What is a Virus? What are Viruses made up of ?
5. How are viruses transmitted?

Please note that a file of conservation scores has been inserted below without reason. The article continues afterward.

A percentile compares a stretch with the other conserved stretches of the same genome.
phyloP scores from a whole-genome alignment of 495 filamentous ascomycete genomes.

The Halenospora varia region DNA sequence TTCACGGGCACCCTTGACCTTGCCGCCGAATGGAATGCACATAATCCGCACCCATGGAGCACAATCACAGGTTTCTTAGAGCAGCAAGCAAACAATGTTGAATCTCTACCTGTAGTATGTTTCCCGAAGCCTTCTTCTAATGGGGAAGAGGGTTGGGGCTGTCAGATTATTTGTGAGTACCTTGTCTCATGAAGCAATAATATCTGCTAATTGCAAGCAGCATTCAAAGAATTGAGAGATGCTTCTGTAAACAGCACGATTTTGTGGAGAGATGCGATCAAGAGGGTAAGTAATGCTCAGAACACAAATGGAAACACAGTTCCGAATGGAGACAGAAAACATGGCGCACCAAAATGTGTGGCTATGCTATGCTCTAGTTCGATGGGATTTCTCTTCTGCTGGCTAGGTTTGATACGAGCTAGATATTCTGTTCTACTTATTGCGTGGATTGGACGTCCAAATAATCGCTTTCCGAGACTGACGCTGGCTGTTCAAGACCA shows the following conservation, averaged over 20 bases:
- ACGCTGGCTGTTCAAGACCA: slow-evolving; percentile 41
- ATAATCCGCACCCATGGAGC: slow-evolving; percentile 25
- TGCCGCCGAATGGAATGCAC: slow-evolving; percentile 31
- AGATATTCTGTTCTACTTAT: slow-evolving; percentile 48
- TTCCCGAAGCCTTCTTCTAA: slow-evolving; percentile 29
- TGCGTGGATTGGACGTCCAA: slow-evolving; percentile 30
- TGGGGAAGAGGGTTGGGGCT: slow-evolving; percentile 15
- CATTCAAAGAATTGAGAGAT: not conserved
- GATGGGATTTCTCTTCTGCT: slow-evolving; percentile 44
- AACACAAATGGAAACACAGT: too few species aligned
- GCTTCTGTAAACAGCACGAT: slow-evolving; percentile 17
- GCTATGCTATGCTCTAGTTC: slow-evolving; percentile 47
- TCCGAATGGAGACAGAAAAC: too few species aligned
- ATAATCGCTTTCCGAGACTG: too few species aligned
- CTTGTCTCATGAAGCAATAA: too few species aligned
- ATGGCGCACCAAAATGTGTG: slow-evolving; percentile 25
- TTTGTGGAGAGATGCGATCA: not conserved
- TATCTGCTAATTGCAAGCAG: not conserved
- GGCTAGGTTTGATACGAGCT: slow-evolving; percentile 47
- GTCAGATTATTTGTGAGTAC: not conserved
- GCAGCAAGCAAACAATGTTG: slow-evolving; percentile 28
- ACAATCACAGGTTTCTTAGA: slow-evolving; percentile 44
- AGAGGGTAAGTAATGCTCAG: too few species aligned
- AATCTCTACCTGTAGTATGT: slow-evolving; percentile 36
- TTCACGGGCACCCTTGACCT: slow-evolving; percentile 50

There are many different ways in which a virus can spread from person to person. The mode of transmission is usually related to the location of virus replication. A virus will only infect cells that possess the correct surface receptors. For example gastro-intestinal viruses target and replicate in the cells that line the gut, causing damage which leads to diarrhoea. The newly-replicated virus progeny will be shed in the diarrhoea, and can be spread via the faecal-oral route due to poor hygiene or through contaminated water systems. Viruses such as HIV infect and replicate in specific immune cells and are present in blood (CD4+ Tcells or macrophages). They can only be spread by direct contact with blood or other bodily fluids e.g. during un-protected sex. Respiratory viruses, such as SARS-CoV-2 or influenza virus infect and replicate in cells that line the airways. Virus progeny are shed into respiratory droplets which are aerosolised and spread to others via a cough or sneeze. Virus-loaded droplets can travel ~2 metres and remain for some time on surfaces that they come in to contact with. This means that SARS-CoV-2 can transmit from one person to another directly by inhalation of virus-loaded respiratory droplets but can also be transmitted by hands that have touched contaminated surfaces. This is why it is so important to contain coughs / sneezes, dispose of tissues properly, and to maintain strict handwashing policies.